Southampton Comedy Society's latest online show gave us it's fair share of highs and lows, but was still entertaining overall.
Southampton Comedy Society hosted their first ever online comedy show this past Tuesday (23rd June), with their usual comedy nights at The Hobbit being temporarily out of commission due to our lovely friend Miss Rona. The show was good in parts, but fell a bit flat in others.
The society started out the gate strong, with two great stand up routines from a couple of the society’s top-notch comedians, even complete with the classic ‘Laugh’ audience signs. Opening a show is hard enough with an audience, but without one it must’ve felt near impossible – so big props to the two comedians who chose to open the night. As the second comedian of the night said, ‘doing stand up without an audience is like doing opioid-free heroin’; all the risk but none of the immediate gratification.
I’m afraid, however, that the night began to plateau a tad from there, with a few ups and downs. The musical breaks, especially those from Finn Murphy, with his Welsh Spiderman song being a personal favourite (it’s been stuck in my head the past few days it’s so damn catchy), were all brilliant. Also big shout out to Sacha Wood for her beautiful original song. However some of the sketches didn’t quite meet the mark. The ‘Best Friend Challenge’ sketch was funny at first, but I think it went on a tad too long, so the hilarity of the bitchiness between the 3 friends was lost after a while. The ‘Tarantino foot-fetish’ sketch was most definitely my favourite of the night, and that’s not just because I’m a film student with an inane dislike of Tarantino and his general creepy demeanour. Comedic timing was PERFECT here, as well as the dialogue; almost makes me wish that it went on a bit longer because it was so funny.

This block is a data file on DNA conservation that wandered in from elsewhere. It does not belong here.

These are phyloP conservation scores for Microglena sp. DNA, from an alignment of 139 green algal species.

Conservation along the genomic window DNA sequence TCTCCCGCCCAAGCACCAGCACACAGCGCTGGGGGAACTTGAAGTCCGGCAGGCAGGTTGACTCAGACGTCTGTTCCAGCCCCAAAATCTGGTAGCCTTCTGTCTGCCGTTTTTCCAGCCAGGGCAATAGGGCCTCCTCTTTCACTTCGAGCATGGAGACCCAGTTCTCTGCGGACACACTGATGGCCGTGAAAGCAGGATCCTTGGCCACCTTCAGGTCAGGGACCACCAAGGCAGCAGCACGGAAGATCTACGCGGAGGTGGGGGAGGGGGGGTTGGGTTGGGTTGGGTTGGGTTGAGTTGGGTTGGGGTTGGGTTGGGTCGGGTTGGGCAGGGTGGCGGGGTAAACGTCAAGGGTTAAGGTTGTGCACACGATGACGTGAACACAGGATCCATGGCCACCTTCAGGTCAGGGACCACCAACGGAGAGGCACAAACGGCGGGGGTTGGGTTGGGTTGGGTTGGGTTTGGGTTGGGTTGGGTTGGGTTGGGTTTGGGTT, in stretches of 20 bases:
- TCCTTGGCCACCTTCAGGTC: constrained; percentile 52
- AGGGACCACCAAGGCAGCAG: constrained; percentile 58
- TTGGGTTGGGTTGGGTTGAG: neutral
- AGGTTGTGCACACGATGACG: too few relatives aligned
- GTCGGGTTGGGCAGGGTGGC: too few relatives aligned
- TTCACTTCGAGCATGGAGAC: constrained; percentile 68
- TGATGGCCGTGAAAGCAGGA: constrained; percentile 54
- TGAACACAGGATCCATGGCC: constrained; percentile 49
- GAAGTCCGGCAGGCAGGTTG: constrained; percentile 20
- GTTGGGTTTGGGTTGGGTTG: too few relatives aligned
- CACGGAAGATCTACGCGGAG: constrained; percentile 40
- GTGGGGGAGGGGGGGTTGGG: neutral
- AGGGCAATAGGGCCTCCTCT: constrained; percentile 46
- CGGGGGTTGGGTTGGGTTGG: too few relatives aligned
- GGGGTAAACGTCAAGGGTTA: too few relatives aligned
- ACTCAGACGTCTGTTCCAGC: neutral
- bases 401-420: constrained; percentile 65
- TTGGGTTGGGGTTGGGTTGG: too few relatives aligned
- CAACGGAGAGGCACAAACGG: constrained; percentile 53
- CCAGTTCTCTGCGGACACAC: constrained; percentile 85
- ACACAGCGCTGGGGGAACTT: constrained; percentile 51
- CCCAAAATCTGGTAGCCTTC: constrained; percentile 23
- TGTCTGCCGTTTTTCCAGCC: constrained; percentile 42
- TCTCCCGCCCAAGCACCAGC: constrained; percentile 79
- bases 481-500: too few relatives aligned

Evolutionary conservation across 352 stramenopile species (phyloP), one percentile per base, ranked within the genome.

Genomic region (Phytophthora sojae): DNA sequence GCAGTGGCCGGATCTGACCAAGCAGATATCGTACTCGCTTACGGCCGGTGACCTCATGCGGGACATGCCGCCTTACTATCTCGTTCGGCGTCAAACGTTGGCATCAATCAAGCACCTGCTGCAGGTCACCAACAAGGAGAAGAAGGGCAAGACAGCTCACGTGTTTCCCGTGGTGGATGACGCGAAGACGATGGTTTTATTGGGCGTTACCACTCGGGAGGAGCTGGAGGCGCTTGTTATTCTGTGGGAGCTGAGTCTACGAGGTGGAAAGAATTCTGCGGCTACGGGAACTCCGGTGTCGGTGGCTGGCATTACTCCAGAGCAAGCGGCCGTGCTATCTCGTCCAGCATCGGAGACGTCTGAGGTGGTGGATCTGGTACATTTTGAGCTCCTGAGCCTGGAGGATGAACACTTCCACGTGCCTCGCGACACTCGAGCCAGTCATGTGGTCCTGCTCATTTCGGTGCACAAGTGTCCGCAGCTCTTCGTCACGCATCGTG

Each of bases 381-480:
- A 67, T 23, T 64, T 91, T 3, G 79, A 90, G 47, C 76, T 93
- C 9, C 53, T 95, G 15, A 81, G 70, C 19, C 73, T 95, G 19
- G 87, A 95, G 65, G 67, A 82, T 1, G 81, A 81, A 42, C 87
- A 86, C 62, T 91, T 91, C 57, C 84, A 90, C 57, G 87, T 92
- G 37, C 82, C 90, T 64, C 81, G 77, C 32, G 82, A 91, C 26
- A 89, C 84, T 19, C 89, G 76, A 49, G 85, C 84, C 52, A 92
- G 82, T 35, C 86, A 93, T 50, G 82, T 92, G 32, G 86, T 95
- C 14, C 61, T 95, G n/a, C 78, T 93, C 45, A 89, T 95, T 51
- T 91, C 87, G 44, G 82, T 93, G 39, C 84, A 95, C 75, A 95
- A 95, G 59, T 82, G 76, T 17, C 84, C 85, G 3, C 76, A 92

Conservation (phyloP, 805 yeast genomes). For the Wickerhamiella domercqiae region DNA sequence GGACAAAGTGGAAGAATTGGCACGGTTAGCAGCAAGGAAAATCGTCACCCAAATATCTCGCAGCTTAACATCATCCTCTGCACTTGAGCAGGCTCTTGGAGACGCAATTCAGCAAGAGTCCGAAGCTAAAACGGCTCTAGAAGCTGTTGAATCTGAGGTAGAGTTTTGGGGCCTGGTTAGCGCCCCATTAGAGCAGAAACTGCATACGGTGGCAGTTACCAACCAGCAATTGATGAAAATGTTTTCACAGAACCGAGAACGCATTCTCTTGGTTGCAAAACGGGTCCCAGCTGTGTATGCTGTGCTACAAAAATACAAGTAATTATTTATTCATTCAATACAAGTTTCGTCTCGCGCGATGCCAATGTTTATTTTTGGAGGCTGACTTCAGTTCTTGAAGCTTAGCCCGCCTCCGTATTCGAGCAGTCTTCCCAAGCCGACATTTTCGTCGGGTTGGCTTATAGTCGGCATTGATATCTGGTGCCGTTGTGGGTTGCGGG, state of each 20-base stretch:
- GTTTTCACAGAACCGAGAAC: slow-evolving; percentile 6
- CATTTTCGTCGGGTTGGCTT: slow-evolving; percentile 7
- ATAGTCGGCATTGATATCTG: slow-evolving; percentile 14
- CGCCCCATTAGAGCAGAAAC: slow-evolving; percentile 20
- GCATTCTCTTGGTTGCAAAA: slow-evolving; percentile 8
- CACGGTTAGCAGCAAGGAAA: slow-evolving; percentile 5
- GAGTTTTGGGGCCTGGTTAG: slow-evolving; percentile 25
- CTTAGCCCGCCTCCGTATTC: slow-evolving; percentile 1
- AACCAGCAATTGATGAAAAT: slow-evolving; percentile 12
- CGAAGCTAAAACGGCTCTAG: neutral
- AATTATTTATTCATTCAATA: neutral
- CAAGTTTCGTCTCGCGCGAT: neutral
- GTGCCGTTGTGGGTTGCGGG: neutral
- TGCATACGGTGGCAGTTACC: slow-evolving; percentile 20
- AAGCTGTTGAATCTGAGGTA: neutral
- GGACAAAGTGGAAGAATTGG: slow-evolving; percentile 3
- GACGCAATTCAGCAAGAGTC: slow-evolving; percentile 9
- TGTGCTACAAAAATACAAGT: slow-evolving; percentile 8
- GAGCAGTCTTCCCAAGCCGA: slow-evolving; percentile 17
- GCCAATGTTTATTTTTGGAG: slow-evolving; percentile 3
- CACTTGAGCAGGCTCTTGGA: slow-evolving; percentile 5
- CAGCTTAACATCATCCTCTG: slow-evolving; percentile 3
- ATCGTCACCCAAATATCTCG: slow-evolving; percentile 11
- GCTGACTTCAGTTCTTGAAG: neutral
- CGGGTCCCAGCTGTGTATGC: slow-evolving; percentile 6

The stand up sets of the night were definitely the highlights in my opinion. Of course, the return of Emmy Jane Bradfield’s erotic fan-fiction routine is always appreciated and ALWAYS gets a laugh out of me (the fake moustache is a great touch), but I also really loved a set that focused on a fear of the police which was pre-recorded, but feels overwhelmingly relevant with the current political social climate.
For their first online show, I think that the society really did a good job, I genuinely do. I think, however, that the lack of an audience was very dearly felt, although that’s no fault of the society at all and is obviously completely out of their hands. Awkward pauses lasted just a tad too long, and some parts could have flowed better, but overall it was still a pretty entertaining night. I’m curious to see what the Comedy Society are going to do next with all these current restrictions on live entertainment.